Chit Chat: Kass Naidoo

2011-02-11 10:24

Why is cricket so important to South Africans?

In Madiba’s words: ‘Sport has the power to change the world.’

At Cricket South Africa (CSA), our aim is to make cricket a truly national sport of winners. South Africans of all cultures have found in cricket a sport they all can love.

What is the significance of the World Cup being played on three South-Asian countries?

It’s an opportunity to help develop cricket in Asia.

I doubt hosting the World Cup in India only would have given the ICC the reach they were looking for.

Similarly, Zimbabwe and Kenya hosted matches when we hosted the Cricket World Cup in 2003 in a bid to boost cricket on the African continent.

Do you think significant changes have been made in recognising and supporting women in male-dominated sports such as soccer, cricket and rugby?

More needs to be done to recognise women in sport.

The more young girls know, the better reference they have of what they can become. Women are making good ground in male-dominated environments.

Our personal successes will depend largely on how we cope with the pressures and challenges that come our way.

Have you opened doors for other women commentators in these male-dominated sports?

I am part of a process that ­started a long time ago.

Women such as Tinky Pringle, Cynthia Tshaka and Carol Manana certainly made the road easier for me.

In turn, I am glad to have broken through one or two glass ceilings because it helped me realise that nothing is impossible. I encourage women to pursue their dreams.

Do you still feel the need to prove yourself in this industry?

One of the main reasons I left broadcasting was to gain credibility in cricket.

My role at CSA has helped me learn the nitty-gritty of cricket administration.

I feel richer for the knowledge and experience I have gained.

Ultimately, I’m keen to find my comfort levels in these tough working environments.

I thrive on the challenges that come my way, and I look to prove to myself that I am able to rise to the occasion.

There have been various cricket scandals recently, such as the IPL bonuses, Herschelle Gibbs’ book, the Gauteng Cricket Board leadership battle and allegations of racism. How do you feel about this?

Nobody is bigger than the game and cricket will always be the winner.

At CSA, we are all keenly aware of our roles and what we need to do in order to move the game forward.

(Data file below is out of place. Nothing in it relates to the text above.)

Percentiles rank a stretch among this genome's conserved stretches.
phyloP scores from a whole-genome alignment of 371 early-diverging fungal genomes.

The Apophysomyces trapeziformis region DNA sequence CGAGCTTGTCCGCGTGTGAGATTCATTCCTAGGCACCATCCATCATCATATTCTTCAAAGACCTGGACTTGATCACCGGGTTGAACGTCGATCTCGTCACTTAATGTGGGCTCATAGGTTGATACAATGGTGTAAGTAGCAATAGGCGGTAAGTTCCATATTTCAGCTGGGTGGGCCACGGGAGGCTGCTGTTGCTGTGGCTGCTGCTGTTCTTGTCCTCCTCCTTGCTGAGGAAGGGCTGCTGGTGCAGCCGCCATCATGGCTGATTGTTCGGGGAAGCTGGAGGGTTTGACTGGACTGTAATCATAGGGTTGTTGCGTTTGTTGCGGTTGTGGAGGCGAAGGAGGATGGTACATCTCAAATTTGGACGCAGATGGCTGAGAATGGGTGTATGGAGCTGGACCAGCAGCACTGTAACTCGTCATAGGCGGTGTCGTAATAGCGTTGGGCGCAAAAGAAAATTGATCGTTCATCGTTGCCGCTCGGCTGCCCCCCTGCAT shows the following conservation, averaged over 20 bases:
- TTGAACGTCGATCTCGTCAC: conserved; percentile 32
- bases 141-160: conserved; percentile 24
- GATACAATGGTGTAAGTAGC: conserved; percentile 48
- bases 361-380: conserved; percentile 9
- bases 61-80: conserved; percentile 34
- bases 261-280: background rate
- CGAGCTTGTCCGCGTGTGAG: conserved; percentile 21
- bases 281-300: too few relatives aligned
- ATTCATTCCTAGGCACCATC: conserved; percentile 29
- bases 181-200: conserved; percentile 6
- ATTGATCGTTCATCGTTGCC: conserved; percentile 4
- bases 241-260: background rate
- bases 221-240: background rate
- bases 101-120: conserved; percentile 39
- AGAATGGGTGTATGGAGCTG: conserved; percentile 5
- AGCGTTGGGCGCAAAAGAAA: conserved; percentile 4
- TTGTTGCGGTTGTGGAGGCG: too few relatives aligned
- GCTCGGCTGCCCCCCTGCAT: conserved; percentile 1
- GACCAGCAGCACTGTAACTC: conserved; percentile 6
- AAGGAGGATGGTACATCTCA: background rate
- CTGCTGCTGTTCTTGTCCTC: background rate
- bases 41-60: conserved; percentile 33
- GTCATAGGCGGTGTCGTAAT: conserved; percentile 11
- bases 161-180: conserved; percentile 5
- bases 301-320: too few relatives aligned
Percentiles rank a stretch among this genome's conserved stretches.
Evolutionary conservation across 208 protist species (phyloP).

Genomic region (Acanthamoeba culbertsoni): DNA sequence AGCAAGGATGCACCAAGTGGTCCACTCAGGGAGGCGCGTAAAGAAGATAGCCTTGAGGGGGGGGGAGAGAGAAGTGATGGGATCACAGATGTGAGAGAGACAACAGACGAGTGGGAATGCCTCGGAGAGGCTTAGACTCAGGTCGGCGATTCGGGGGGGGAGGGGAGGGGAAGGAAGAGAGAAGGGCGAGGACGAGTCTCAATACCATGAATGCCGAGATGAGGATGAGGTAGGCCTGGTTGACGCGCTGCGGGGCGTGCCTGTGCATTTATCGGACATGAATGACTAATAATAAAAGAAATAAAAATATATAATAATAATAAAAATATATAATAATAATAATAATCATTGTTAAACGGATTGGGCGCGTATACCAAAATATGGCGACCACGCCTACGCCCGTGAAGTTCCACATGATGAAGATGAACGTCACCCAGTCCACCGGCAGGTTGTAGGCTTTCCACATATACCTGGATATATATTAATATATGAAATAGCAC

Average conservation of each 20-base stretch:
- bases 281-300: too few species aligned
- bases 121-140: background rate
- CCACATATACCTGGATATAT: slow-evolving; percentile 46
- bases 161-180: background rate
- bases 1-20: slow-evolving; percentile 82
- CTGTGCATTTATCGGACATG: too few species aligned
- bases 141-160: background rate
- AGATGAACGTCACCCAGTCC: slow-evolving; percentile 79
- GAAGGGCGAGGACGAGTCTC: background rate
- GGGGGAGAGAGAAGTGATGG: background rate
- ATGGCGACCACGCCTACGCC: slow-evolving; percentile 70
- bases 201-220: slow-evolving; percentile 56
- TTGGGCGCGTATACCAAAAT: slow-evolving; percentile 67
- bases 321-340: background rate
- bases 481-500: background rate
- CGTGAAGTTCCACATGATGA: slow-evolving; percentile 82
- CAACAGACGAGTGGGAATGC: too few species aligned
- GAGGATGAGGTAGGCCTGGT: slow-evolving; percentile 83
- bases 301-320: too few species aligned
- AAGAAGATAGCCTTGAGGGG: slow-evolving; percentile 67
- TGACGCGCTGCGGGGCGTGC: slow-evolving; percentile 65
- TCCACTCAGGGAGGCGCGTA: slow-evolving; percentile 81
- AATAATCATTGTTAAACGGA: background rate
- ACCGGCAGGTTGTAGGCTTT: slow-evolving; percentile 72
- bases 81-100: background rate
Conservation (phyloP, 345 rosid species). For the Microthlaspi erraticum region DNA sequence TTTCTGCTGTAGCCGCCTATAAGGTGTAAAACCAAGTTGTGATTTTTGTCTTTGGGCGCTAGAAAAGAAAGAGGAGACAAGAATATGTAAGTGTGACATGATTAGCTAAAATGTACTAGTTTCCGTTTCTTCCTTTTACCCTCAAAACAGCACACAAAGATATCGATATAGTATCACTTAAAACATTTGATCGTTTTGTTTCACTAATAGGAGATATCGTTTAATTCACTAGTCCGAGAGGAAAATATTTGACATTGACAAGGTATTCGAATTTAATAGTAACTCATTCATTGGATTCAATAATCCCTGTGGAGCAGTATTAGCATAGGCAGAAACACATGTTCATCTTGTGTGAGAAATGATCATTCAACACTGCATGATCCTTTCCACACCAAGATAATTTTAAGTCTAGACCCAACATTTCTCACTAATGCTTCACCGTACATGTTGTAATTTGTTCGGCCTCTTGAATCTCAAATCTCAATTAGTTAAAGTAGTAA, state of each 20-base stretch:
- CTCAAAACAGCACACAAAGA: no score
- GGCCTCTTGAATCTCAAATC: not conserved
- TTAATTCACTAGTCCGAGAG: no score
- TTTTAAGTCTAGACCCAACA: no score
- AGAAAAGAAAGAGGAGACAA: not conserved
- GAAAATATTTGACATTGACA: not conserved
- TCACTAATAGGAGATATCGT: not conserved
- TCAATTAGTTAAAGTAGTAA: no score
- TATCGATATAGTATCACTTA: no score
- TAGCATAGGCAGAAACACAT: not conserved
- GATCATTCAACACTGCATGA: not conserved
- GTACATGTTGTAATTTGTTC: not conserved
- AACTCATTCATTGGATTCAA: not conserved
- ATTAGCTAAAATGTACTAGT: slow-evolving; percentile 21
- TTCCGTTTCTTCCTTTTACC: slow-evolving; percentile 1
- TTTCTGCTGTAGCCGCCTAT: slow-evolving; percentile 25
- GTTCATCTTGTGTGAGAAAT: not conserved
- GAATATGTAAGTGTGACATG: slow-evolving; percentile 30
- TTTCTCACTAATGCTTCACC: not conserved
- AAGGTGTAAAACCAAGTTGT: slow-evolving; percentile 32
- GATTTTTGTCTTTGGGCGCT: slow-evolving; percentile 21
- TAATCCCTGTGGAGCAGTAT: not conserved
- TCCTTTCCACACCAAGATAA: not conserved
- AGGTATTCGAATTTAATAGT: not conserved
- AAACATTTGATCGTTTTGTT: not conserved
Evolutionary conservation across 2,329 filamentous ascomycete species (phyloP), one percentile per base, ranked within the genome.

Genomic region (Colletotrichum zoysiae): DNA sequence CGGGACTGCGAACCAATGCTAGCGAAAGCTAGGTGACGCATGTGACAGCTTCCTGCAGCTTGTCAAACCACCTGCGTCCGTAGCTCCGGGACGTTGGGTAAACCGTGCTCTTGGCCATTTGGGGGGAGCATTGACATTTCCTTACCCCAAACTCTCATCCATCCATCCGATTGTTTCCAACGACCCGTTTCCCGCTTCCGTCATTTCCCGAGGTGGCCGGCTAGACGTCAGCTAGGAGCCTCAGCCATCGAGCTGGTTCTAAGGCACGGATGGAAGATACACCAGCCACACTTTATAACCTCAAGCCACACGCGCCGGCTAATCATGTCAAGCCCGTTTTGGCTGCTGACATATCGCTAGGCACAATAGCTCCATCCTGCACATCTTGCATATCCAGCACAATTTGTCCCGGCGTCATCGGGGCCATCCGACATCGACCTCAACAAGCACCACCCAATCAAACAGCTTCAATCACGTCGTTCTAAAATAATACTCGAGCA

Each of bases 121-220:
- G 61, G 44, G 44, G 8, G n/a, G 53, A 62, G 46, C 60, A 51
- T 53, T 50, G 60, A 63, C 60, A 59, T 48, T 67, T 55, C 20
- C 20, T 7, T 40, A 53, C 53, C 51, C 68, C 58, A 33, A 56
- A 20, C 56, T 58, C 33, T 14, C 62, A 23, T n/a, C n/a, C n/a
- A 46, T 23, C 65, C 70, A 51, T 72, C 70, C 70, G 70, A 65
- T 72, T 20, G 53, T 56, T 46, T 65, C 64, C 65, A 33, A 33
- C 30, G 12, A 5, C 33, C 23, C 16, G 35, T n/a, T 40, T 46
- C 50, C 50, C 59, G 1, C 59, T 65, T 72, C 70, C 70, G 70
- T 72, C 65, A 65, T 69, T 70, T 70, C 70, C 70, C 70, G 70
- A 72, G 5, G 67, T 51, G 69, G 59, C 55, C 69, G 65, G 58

Do you think the development of the sport, at grass roots level in particular, has been fast enough?

More can be done to develop the game, but CSA is confident we are on track in terms of development.

CSA has the Presidential Plan in place, which is the blueprint for cricket development in South Africa.

The Presidential Plan consists of uniform programmes across the country, from Mini Cricket to the Proteas.

This allows young cricketers to move seamlessly from one provincial set-up to another.

The cricket development pipeline has produced a host of stars, including Makhaya Ntini, AB de Villiers, JP Duminy, Wayne Parnell and Hashim Amla.

If you were a betting lady, who would you put your money on to win the Cricket World Cup?

I’m not (a betting lady). But if I was, it would be hard to disagree that India are the overwhelming favourites, and I would also not discount Sri Lanka. But my heart says South Africa.

What is the biggest misconception about you?

That I’m the world’s first woman cricket commentator.

The first woman I heard commentate was West Indian Donna Symmonds.

She inspired me to follow my dream.

Tell us a bit about the UbuntuNOW project that you are currently working on?

It was launched in January (last month) to galvanise 100% support for the Proteas.

It is a 12-stop tour across the country that sees CSA visiting areas that are usually not touched by cricket.

It has been fascinating to see the responses from these communities as they experience the Pure Protea World Cup spirit.

What’s your pet peeve?

I hate missing deadlines.

If you were to take a longholiday after the World Cup, where would you go?

I’ve always wanted to go to Argentina. I’d love to explore it.

It sounds interesting.

What’s on high rotation on your iPod at the moment?

Kings of Leon.

Which cricket player do you have a (not-so) secret crush on?

When I was 14, I had a crush on (retired) Jonty Rhodes.

He was the best role model a kid could ask for.

What are your plans after the World Cup?

I’m hoping to take the UbuntuNOW campaign back on the road.

This time with the trophy.

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